Wiesel accepted the Nobel Peace Prize December 10, 1986, in Oslo: Marion Wiesel (Hon.’90) (from left), the Wiesels’ son, Elisha, Wiesel, and Egil Aarvik, chairman of the Nobel Peace Prize Committee. AP Photo/NTB/Bjoern Sigurdsoen

Wiesel went on to write nearly 40 books, most of them memoirs and novels, but also essays and plays. Broadening his personal experience to bear witness to the plight of persecuted minorities around the world, from the Balkans to Darfur, Wiesel and his wife, Marion Wiesel (Hon.’90), established the Elie Wiesel Foundation for Humanity soon after he was awarded the 1986 Nobel Peace Prize. The foundation’s mission, rooted in the memory of the Holocaust, is to combat indifference, intolerance, and injustice through international dialogue and youth-focused programs that promote acceptance, understanding, and equality, according to the foundation’s website. The international conferences of the Elie Wiesel Foundation, which focus on themes of peace, education, health, the environment, and terrorism, bring together Nobel laureates and world leaders to discuss social problems and develop suggestions for change, according to the site.

Michael Grodin, a School of Public Health professor of health law, policy, and management, recalls Wiesel’s address to the first international conference on the Nazi doctors and the Nuremberg Code. “I remember his words,” Grodin says: ‘“We must not see any person as an abstraction. Instead, we must see in every person a universe with its own secrets, with its own treasure, with its own sources of anguish, and with some measure of triumph.’”

Although he wrote in French, Wiesel was a United States citizen and made his home in New York City. In addition to his affiliation with BU, he had been a visiting scholar at Yale University, a Distinguished Professor of Judaic Studies at the City College of New York, and had served on numerous boards of trustees and advisors. In 1978, President Jimmy Carter appointed him chairman of the President’s Commission on the Holocaust. In 1980, he became the founding chairman of the US Holocaust Memorial Council, serving until 1986. More than 100 honorary degrees from institutions of higher learning were bestowed on Wiesel.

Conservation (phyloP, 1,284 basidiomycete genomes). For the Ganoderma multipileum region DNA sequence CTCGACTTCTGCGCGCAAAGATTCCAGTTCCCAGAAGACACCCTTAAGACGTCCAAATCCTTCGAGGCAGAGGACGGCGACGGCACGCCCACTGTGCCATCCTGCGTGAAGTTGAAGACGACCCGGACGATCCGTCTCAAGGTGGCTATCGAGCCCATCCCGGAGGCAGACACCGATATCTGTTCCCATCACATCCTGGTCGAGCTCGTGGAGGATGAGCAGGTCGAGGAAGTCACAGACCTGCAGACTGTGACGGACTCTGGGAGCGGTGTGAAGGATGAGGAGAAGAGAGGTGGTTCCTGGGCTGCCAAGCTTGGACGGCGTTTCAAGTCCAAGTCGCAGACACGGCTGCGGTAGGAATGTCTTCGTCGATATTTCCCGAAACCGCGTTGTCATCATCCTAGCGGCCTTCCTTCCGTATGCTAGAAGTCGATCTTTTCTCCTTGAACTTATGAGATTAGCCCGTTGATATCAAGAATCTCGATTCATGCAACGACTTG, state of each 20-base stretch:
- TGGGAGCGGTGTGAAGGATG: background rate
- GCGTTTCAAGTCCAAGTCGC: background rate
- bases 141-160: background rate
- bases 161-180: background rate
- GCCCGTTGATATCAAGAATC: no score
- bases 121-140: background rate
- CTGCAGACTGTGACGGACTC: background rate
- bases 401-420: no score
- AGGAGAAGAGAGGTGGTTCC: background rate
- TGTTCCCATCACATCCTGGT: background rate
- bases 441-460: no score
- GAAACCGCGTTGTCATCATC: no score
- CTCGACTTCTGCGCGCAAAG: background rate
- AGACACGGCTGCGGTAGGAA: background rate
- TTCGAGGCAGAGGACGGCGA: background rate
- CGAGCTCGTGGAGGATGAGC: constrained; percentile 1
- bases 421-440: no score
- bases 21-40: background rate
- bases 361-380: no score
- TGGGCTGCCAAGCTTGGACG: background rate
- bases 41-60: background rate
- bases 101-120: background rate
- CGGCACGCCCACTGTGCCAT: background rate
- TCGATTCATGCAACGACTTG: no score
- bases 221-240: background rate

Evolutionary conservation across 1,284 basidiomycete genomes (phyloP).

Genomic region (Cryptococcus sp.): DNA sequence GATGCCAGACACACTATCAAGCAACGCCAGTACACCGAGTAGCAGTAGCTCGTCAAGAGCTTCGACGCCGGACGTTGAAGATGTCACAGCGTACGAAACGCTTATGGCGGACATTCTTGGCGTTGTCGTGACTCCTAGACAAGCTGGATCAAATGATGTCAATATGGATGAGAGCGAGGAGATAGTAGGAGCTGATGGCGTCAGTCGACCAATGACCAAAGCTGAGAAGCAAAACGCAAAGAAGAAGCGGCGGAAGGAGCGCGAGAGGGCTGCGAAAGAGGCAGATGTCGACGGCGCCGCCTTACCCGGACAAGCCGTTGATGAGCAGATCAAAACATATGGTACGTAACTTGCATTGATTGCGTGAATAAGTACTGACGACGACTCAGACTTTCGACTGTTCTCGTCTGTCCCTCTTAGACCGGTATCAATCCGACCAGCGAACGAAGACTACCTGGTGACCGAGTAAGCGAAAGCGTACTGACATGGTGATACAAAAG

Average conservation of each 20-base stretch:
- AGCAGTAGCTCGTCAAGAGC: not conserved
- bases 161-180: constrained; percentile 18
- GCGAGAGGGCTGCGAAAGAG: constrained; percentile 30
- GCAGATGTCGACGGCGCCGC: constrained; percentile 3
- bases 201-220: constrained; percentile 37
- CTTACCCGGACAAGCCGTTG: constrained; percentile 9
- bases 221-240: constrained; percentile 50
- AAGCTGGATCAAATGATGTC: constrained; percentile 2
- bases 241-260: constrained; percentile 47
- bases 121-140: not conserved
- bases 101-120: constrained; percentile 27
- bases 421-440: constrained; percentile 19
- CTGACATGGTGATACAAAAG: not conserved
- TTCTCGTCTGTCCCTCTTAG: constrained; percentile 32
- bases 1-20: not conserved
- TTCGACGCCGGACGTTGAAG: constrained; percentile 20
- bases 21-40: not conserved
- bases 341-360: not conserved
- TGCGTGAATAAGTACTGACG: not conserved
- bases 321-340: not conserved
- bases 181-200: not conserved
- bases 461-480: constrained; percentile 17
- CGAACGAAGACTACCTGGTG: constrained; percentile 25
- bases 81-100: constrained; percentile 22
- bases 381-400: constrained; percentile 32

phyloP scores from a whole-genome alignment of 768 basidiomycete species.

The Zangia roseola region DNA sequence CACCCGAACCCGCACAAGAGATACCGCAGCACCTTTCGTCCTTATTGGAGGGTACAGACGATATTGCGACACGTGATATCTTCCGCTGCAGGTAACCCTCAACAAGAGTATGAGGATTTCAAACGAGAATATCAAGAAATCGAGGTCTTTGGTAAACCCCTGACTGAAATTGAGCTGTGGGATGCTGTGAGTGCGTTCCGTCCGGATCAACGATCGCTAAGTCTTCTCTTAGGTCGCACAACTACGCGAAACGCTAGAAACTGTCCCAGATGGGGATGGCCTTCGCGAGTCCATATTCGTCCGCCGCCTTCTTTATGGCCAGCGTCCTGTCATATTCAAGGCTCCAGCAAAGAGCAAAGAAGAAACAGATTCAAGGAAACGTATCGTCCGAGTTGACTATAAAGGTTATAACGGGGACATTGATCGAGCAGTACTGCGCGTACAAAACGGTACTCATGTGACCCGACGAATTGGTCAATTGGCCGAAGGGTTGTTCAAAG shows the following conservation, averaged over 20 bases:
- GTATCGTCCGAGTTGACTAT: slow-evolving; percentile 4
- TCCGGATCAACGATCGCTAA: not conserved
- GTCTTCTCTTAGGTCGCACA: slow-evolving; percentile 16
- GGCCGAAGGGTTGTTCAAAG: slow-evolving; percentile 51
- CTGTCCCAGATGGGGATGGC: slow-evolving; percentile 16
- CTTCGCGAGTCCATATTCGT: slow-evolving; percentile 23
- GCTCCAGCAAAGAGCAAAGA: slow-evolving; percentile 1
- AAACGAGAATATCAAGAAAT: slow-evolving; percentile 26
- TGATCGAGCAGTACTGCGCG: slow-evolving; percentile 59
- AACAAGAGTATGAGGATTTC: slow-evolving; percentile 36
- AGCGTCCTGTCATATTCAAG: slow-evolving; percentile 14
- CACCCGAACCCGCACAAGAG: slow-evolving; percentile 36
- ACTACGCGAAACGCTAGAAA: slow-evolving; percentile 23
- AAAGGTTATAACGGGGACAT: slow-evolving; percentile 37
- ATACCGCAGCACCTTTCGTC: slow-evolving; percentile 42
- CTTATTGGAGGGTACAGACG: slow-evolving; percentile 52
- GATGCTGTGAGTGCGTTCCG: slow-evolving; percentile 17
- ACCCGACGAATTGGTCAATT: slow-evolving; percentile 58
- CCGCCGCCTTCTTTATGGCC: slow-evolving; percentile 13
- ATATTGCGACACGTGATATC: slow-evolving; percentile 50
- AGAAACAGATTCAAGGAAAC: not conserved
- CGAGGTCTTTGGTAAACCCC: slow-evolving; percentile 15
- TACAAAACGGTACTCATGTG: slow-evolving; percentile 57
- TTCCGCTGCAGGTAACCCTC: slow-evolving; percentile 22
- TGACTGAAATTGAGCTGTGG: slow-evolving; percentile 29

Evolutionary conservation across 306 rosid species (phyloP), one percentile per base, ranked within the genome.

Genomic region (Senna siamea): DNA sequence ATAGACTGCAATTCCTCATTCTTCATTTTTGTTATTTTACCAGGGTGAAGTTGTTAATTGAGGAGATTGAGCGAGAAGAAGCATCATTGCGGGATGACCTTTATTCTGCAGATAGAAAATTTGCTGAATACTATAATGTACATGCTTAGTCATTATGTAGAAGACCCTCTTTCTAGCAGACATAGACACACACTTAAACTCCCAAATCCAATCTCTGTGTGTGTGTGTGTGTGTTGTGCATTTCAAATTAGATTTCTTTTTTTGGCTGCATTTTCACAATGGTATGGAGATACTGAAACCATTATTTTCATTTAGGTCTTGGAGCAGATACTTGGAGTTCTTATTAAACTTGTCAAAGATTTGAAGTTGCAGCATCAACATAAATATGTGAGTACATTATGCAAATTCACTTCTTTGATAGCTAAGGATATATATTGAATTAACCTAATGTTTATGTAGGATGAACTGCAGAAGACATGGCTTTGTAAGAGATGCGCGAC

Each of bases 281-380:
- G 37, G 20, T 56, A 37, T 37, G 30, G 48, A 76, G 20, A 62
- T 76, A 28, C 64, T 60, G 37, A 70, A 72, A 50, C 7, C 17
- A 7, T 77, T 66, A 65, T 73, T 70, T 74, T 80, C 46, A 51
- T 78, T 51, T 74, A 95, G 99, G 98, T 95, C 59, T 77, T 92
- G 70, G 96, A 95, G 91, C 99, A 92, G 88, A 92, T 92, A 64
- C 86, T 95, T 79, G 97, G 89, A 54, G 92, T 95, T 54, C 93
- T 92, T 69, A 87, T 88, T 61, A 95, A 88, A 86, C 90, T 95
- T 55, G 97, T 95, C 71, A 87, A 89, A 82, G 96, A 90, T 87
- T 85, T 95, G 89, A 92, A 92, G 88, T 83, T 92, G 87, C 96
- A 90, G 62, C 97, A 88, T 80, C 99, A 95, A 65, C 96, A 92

For his literary and human rights activities, Wiesel received numerous honors, including the Presidential Medal of Freedom, the US Congressional Gold Medal, the National Humanities Medal, the Medal of Liberty, the rank of Grand-Croix in the French Legion of Honor, and an honorary knighthood of the British Empire.

“Sometimes we must interfere”

Most of Wiesel’s novels, essays, and plays explore the subject that haunted him, the events that he described as “history’s worst crime.” Speaking, writing, traveling incessantly, he became a spokesman for human rights wherever they are threatened—in the former Soviet Union, Rwanda, Bosnia, Kosovo, South Africa. “Sometimes we must interfere,” Wiesel said in his Nobel acceptance speech. “When human lives are endangered, when human dignity is in jeopardy, national borders and sensitivities become irrelevant. Whenever men or women are persecuted because of their race, religion, or political views, that must—at that moment—become the center of the universe.”

In his Nobel citation, Wiesel was described as a messenger to mankind. “His message is one of peace, atonement, and human dignity,” the citation reads. “His belief that the forces fighting evil in the world can be victorious is a hard-won belief.”

As a professor, Wiesel engaged his students in Talmudic-style exchanges. Photo by BU Photography

Donated by Wiesel, much of his correspondence, manuscripts, notebooks, and other materials are in the permanent collection of BU’s Howard Gotlieb Archival Research Center. Conspicuous by their absence are personal artifacts from Wiesel’s childhood in Sighet. That childhood was stolen by the Nazis in 1944 when the 15-year-old and his family were herded into a cattle car bound for the horrors of Auschwitz.

In a 2012 interview with BU Today, Wiesel spoke about who will bear witness after the last of the Holocaust survivors are gone. “Anyone who listens to a witness becomes one,” he said. “So, therefore, my students are witnesses. Those who read my books have become witnesses. It’s so painful, and I wish they didn’t have to read this, to become the witnesses to the witnesses. It’s not easy. I was invited to speak to the United Nations General Assembly, and the lecture was called Will the World Never Learn?” He said that we should all work harder. And that work, to which he devoted his own life, “is how to save the victims anywhere, because we remember what happened to my generation, the massacres. We must also protest, or at least raise our voices.” Like he did as a young man, the victims of the Holocaust “felt abandoned,” Wiesel said. “They felt that nobody cared. I want today’s victims to know that somebody cares.”

According to Martha Liptzin Hauptman, Wiesel’s longtime assistant, his former students have gone on to become doctors, lawyers, writers, rabbis, cantors, ministers, priests, social workers, teachers, heads of academies, mothers, and fathers. “They were taught by a master teacher and role model who had a profound influence on their lives,” she says. “He taught them what it means to be human in the best sense.”

Some of Elie Wiesel’s correspondence, manuscripts, notebooks, and other materials are on display in the Howard Gotlieb Archival Research Center exhibition Champion for Human Rights: The Life & Work of Elie Wiesel at Mugar Memorial Library, Richards-Frost Room, 771 Commonwealth Ave., first floor. Find more information here or call 617-353-3696. Watch videos of Wiesel’s talks during his tenure at Boston University here.